Growing pomegranate trees can be rewarding to the home gardener when optimal conditions are met. However, it can also be alarming when all your efforts result in your pomegranate not bearing fruit. Let’s take a look at some common reasons for no fruit and how to get a pomegranate to set fruit.
The pomegranate, an ancient fruit, is getting a bit of resurgence in popularity due to the recent discovery of its high amounts of antioxidant. The pomegranate has been widely cultivated for thousands of years in the Mediterranean, Middle East and Asia, and has been written about in the Old Testament and the Talmud of Babylonia.
A symbol of fertility in ancient Egypt, the pomegranate is well suited to these arid climates, disliking humid conditions and overly cold temperatures. Today, the pomegranate is grown for harvest in the drier areas of California, Arizona and Texas.
Punic granatum (from the French name pomme grenate, meaning “seedy apple”) is an apt name for the pomegranate fruit. The pomegranate fruit contains over half its weight in seeds and, like an apple, has a long storage life (about seven months when properly stored). Under its red leathery skin, the seed is surrounded by sweet tart pulp and juice.
The seeds are separated by a tough white membrane referred to as the rag. The pomegranate seeds can be eaten after separating from the rag or pressed to extract the delicious juice, which is commonly used in grenadine mixed with other juices or drunk on its own. But what happens when there are no pomegranates on trees and, thus, no seeds or juice to extract?
This deciduous bush typically grows from 12 to 20 feet (3.5 to 6 ) tall and nearly the same in spread. Some patience is required when growing a pomegranate tree, as it takes five to seven months for fruit to become mature and the tree itself needs two to three years before it bears more than a couple of fruits.
In addition, the pomegranate tree loses its vigor after 15 years or so, although some cultivars may live hundreds of years. The fruit of the pomegranate is harvested from October to January.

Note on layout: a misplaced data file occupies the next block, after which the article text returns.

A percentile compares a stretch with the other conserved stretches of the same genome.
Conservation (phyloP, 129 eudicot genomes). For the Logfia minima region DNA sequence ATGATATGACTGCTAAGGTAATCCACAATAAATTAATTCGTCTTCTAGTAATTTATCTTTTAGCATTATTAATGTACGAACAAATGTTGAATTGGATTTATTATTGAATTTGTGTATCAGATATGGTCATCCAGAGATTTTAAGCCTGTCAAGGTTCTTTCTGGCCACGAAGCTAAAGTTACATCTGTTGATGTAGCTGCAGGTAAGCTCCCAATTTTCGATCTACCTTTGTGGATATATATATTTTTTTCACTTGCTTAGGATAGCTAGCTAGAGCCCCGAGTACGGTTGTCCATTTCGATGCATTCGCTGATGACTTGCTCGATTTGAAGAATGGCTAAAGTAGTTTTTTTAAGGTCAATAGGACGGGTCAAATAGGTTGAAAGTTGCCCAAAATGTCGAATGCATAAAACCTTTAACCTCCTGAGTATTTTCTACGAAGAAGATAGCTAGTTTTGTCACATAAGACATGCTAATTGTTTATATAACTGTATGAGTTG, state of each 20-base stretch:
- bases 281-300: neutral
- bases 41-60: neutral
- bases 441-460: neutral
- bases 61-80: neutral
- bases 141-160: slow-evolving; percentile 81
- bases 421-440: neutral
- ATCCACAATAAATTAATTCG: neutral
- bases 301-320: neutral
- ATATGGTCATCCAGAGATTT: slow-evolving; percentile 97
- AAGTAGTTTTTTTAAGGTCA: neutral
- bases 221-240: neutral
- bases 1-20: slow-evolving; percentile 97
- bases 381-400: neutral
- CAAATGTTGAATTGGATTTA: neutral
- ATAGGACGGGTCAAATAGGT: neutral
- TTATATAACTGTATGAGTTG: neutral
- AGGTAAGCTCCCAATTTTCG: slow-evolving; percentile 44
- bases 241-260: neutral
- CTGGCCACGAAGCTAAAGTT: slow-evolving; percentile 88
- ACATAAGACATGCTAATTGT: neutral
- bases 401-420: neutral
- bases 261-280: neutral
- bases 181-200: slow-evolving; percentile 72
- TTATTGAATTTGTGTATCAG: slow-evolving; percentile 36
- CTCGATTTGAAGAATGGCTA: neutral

Some pomegranate trees are strictly ornamental and are grown for their striking flowers, which bloom from late May until fall. Five to seven crepe-like flowers hang in a cluster from their urn-shaped calyx and range from brilliant red to orange or white. Attractive to hummingbirds, the blooms may be single or double flowering; however, the double cultivars rarely produce fruit.
When fruit production is the desired goal, make sure you are planting a fruit bearing cultivar. Plant in USDA Zones 8-10. Fertilize the pomegranate tree in March and July with a balanced fertilizer (10-10-10) in the amount of 1 pound (454 gr.) per 3 feet (91 cm.) of plant height, and maintain an evenly moist soil.
Once established, the pomegranate tree is a low maintenance plant; however, there are a couple of things to watch for with a pomegranate not bearing fruit.
To set fruit, the drought tolerant pomegranate requires additional irrigation and fertilizer. They appreciate a soil pH of 5.5-7 and as is common with most plants, will benefit from a layer of organic mulch. To achieve higher production levels of pomegranate fruiting, plant in full sun.
Pomegranate trees tend to sucker and divert energy away from fruit production, resulting in no pomegranates on trees. Prune lightly on a regular basis, but do not cut back too severely, which can affect fruit outcomes.
As mentioned, the pomegranate tree is most vigorous in warm, dry climates. In USDA Zone 7, the bush will generally survive the winter, but damage may occur when ground temperatures drop below 10 degrees Fahrenheit.
Pollination is another possible reason for a pomegranate not bearing fruit. Plant two or more pomegranate trees to encourage cross-pollination and be sure to plant in full sunlight to foster fruit setting.
Native from the Himalayas westward to Iran, pomegranate trees (Punica granatum) appreciate intense heat in the summertime as well as exposure to abundant sunshine. In the U.S., grow pomegranates in acidic, neutral or alkaline soil across U.S. Department of Agriculture hardiness zones 7 through 10. Although these shrubs or trees tolerate drought, they will flower and yield more fruits if the well-drained garden soil is moist. Aside from moisture level, there are several other factors that impact the flowering--or lack of flowering--in a pomegranate tree.
What causes the blossoms of pomegranate to fall off?
This can happen for a few reasons. The most common is too little water. Another reason could be poor pollination and then poor fertilization of the soil could also cause problems with the flowers.